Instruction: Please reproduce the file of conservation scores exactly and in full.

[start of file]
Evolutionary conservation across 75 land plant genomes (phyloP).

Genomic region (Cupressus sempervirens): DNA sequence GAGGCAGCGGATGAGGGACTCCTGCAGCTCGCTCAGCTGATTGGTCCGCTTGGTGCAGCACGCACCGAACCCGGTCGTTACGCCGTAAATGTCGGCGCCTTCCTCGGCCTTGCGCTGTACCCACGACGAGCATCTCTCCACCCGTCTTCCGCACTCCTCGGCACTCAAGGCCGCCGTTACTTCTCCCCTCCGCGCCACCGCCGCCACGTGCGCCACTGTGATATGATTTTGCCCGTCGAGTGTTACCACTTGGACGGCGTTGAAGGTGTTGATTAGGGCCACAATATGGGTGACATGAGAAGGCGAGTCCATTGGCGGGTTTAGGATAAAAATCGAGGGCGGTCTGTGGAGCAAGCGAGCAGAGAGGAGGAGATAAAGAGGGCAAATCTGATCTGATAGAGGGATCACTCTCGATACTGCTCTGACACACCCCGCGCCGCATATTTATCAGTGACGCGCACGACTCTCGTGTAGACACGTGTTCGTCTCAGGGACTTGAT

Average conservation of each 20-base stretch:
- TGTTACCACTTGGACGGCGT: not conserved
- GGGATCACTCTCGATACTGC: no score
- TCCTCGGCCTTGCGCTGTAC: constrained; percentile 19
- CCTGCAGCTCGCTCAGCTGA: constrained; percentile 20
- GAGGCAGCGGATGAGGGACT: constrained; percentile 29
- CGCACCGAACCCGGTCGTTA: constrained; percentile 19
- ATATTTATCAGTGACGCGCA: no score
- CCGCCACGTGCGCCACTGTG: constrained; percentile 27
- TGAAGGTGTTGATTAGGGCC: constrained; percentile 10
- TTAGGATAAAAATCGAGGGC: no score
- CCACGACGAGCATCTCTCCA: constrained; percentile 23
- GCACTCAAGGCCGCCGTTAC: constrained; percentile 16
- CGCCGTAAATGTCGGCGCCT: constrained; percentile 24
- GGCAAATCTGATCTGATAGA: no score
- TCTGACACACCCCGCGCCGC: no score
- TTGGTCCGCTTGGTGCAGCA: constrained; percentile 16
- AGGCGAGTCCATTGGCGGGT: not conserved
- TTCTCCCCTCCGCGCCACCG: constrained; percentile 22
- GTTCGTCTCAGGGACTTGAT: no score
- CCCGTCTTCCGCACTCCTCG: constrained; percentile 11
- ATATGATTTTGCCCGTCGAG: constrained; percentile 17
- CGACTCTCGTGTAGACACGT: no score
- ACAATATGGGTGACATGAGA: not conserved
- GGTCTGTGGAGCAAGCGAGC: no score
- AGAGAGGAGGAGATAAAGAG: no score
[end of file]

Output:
Evolutionary conservation across 75 land plant genomes (phyloP).

Genomic region (Cupressus sempervirens): DNA sequence GAGGCAGCGGATGAGGGACTCCTGCAGCTCGCTCAGCTGATTGGTCCGCTTGGTGCAGCACGCACCGAACCCGGTCGTTACGCCGTAAATGTCGGCGCCTTCCTCGGCCTTGCGCTGTACCCACGACGAGCATCTCTCCACCCGTCTTCCGCACTCCTCGGCACTCAAGGCCGCCGTTACTTCTCCCCTCCGCGCCACCGCCGCCACGTGCGCCACTGTGATATGATTTTGCCCGTCGAGTGTTACCACTTGGACGGCGTTGAAGGTGTTGATTAGGGCCACAATATGGGTGACATGAGAAGGCGAGTCCATTGGCGGGTTTAGGATAAAAATCGAGGGCGGTCTGTGGAGCAAGCGAGCAGAGAGGAGGAGATAAAGAGGGCAAATCTGATCTGATAGAGGGATCACTCTCGATACTGCTCTGACACACCCCGCGCCGCATATTTATCAGTGACGCGCACGACTCTCGTGTAGACACGTGTTCGTCTCAGGGACTTGAT

Average conservation of each 20-base stretch:
- TGTTACCACTTGGACGGCGT: not conserved
- GGGATCACTCTCGATACTGC: no score
- TCCTCGGCCTTGCGCTGTAC: constrained; percentile 19
- CCTGCAGCTCGCTCAGCTGA: constrained; percentile 20
- GAGGCAGCGGATGAGGGACT: constrained; percentile 29
- CGCACCGAACCCGGTCGTTA: constrained; percentile 19
- ATATTTATCAGTGACGCGCA: no score
- CCGCCACGTGCGCCACTGTG: constrained; percentile 27
- TGAAGGTGTTGATTAGGGCC: constrained; percentile 10
- TTAGGATAAAAATCGAGGGC: no score
- CCACGACGAGCATCTCTCCA: constrained; percentile 23
- GCACTCAAGGCCGCCGTTAC: constrained; percentile 16
- CGCCGTAAATGTCGGCGCCT: constrained; percentile 24
- GGCAAATCTGATCTGATAGA: no score
- TCTGACACACCCCGCGCCGC: no score
- TTGGTCCGCTTGGTGCAGCA: constrained; percentile 16
- AGGCGAGTCCATTGGCGGGT: not conserved
- TTCTCCCCTCCGCGCCACCG: constrained; percentile 22
- GTTCGTCTCAGGGACTTGAT: no score
- CCCGTCTTCCGCACTCCTCG: constrained; percentile 11
- ATATGATTTTGCCCGTCGAG: constrained; percentile 17
- CGACTCTCGTGTAGACACGT: no score
- ACAATATGGGTGACATGAGA: not conserved
- GGTCTGTGGAGCAAGCGAGC: no score
- AGAGAGGAGGAGATAAAGAG: no score